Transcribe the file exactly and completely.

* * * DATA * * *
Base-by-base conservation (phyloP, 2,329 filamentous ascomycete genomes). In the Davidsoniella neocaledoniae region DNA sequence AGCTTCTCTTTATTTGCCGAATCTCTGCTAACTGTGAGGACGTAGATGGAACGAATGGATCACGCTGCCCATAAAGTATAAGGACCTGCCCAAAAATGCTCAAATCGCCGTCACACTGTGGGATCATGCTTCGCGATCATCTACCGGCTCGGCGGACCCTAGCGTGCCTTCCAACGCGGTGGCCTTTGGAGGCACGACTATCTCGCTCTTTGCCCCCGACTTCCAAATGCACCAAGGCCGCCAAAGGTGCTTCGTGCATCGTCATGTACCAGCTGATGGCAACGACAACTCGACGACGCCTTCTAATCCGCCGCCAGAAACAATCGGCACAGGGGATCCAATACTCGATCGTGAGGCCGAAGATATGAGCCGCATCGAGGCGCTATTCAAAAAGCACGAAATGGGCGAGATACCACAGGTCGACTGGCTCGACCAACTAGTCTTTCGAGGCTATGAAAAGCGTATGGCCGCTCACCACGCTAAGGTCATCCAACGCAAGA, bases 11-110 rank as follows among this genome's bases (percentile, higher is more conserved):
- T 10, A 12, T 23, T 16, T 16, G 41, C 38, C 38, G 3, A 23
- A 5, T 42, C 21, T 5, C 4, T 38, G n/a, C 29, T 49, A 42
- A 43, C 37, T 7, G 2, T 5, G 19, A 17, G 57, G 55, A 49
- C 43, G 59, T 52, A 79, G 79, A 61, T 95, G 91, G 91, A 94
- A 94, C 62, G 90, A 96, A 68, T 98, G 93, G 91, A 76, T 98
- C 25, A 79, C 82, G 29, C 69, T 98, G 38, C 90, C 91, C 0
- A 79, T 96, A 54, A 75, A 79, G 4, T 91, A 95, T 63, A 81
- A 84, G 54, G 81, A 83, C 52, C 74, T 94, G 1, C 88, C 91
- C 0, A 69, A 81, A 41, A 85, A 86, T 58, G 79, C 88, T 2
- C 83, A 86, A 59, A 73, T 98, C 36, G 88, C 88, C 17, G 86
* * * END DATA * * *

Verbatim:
Base-by-base conservation (phyloP, 2,329 filamentous ascomycete genomes). In the Davidsoniella neocaledoniae region DNA sequence AGCTTCTCTTTATTTGCCGAATCTCTGCTAACTGTGAGGACGTAGATGGAACGAATGGATCACGCTGCCCATAAAGTATAAGGACCTGCCCAAAAATGCTCAAATCGCCGTCACACTGTGGGATCATGCTTCGCGATCATCTACCGGCTCGGCGGACCCTAGCGTGCCTTCCAACGCGGTGGCCTTTGGAGGCACGACTATCTCGCTCTTTGCCCCCGACTTCCAAATGCACCAAGGCCGCCAAAGGTGCTTCGTGCATCGTCATGTACCAGCTGATGGCAACGACAACTCGACGACGCCTTCTAATCCGCCGCCAGAAACAATCGGCACAGGGGATCCAATACTCGATCGTGAGGCCGAAGATATGAGCCGCATCGAGGCGCTATTCAAAAAGCACGAAATGGGCGAGATACCACAGGTCGACTGGCTCGACCAACTAGTCTTTCGAGGCTATGAAAAGCGTATGGCCGCTCACCACGCTAAGGTCATCCAACGCAAGA, bases 11-110 rank as follows among this genome's bases (percentile, higher is more conserved):
- T 10, A 12, T 23, T 16, T 16, G 41, C 38, C 38, G 3, A 23
- A 5, T 42, C 21, T 5, C 4, T 38, G n/a, C 29, T 49, A 42
- A 43, C 37, T 7, G 2, T 5, G 19, A 17, G 57, G 55, A 49
- C 43, G 59, T 52, A 79, G 79, A 61, T 95, G 91, G 91, A 94
- A 94, C 62, G 90, A 96, A 68, T 98, G 93, G 91, A 76, T 98
- C 25, A 79, C 82, G 29, C 69, T 98, G 38, C 90, C 91, C 0
- A 79, T 96, A 54, A 75, A 79, G 4, T 91, A 95, T 63, A 81
- A 84, G 54, G 81, A 83, C 52, C 74, T 94, G 1, C 88, C 91
- C 0, A 69, A 81, A 41, A 85, A 86, T 58, G 79, C 88, T 2
- C 83, A 86, A 59, A 73, T 98, C 36, G 88, C 88, C 17, G 86